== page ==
Blogger S.

Needsabetterjob said...

It is obvious that assuming that eveyone is well groomed, dressed well, making themselves as attractive as possible, both physically, spiritually, then they should not be having this much difficulty in attracting someone else. Now if they are attracted or not is another level, but to consistently be on this level or saying I am not attracted to anyone, I feel is a problem that must be solved. I only say this bec. I know several men who for many years, date extensively, and one way or another, nothing works out.

To be solved, it must dealt w/ in a new way. To continue to apply ideas that have not worked for more than 10 years is foolish.

VJ said...

I agree with much of what S has to say above. But let's be very specific here. I'm talking about what should be happening in the minds of folks in their 30's-40's. This is when the rubber meets the road for this select group. No matter how you find yourself here, it's a critical time to be getting serious about your intentions and desires. You want a child & a family? Look for guys who want that too. You want a child and a family with a movie star looking millionaire with plenty of time on his hands to woo you 'properly'? Then get in line early, say at 25. Like Blogger S says, it is a numbers game to some extent, but especially so at these ages.

No one was meant to be 'dating' for 2 decades. Not really. It's soul draining pure drudgery to be doing this in your 30's and to have never married. It's scary, time consuming, painful and lacking in most serious entertainment values much of the time. Things often begin to go south health wise quickly after this, and most folks know this. There is the smell of desperation about the prospects of ever finding someone, but this is possible if only we open our hearts to search widely enough. And not under rocks either.

I really think part of the problem is that people are just too occupied for much of their 20's to actually take this seriously. By the time they hit near or around 30, they find suddenly that they've been not connecting with guys/gals their age for years, or that most of the likley prospects have married or have moved on.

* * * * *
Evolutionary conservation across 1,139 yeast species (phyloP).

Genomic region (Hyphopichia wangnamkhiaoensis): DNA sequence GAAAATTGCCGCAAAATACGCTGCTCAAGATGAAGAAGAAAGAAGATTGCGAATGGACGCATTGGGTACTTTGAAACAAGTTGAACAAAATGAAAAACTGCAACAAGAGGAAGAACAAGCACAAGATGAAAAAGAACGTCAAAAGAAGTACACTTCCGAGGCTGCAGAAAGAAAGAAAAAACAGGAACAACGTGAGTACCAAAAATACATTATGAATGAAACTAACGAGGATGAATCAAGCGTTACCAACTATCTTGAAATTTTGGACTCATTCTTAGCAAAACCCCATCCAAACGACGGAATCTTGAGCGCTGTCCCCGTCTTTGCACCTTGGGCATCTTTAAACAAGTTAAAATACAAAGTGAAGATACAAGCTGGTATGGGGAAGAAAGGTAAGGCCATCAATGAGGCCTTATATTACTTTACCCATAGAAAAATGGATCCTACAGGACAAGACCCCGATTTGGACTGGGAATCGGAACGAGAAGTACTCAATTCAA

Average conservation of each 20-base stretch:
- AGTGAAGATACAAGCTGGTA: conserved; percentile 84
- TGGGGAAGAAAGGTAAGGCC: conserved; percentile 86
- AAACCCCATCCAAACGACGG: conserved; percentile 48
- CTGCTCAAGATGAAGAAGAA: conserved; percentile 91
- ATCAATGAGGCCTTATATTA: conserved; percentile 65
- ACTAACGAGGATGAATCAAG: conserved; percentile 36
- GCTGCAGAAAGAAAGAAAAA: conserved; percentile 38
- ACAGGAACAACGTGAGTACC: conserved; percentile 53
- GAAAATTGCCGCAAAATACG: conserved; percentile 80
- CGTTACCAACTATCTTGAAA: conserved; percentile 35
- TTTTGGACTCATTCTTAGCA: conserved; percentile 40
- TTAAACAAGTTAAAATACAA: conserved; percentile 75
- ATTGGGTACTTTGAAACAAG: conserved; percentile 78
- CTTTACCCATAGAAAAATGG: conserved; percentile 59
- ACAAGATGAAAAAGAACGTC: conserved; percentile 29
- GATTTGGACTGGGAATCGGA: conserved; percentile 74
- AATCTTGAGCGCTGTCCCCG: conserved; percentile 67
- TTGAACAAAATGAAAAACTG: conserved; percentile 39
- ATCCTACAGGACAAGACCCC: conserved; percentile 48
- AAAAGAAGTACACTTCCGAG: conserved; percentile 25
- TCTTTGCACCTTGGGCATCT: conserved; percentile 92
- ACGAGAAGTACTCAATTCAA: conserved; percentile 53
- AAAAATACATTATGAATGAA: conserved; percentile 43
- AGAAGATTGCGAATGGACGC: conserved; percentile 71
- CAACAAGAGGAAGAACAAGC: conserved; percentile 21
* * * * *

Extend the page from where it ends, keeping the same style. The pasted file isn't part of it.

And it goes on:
So most if not all of my remarks are geared to this slightly older population. The 2nd chance daddies. The older single moms. The divorced but ever hopeful bunch, all looking for love. Cheers & Good Luck! 'VJ'

Anonymous said...

Interesting. I just caught Dr. Phil on the CBS Morning Show (perhaps, Esther, his recent book on dating is a good topic for a separate thread). He was on being interviewed with one of his "students" (a beautiful blonde).

He basically said (to paraphrase) "women need to look for someone who makes them feel like they want to feel ... NOT someone who fits some preconceived package of requirements". He specifically mentioned tall, dark, and handsome. He said that it's fine to have a basic idea of what you are looking for, but that's where it should end.

His student was asked if she had altered her dating behavior after being coached by Dr. Phil and she answered yes ... saying that she specifically had always turned down guys who weren't very good looking ... and saying that now, she is willing to give someone who didn't fit that "preconceived notion" a chance.

Remember, there is no obligation. You don't have to stay on a date where you are miserable. You don't have to commit to go out with someone a 2nd time. And even if you do go out 2 or 3 times, there is nothing that obligates you to touch or kiss anyone, to go out a 4th time, or to do anything else that you don't want to do. Concentrate on trying to have a good time, get past the awkwardness and jitters that someties accompany first dates, and seeing if you can be friends. If something more is meant to be, it will happen ... if not on those first few dates, eventually.

I don't know how many of you respect Dr. Phil ... he is generally known to be a pretty wise person. But his characterization this morning of what needs to be done is a great, concise summary of how to expand your possibilities ... and increase your chances of meeting someone.

And VJ ... once again you have shown how wise you are with your comments.

Blogger S.

The First Date Chick said...

My $.02: For me, it all boils down to finding my peer. There are no set seven sins, no cure-alls. Just a search that will hopefully end some day.

VJ said...

Geez, I never thought of that FDC. I always wanted someone a bit different, yet better than I was. And my search did not take anywhere near 10-20 years either. Of course my wife was not exactly searching at the time either. It made things a bit easier. Cheers & Good Luck! 'VJ'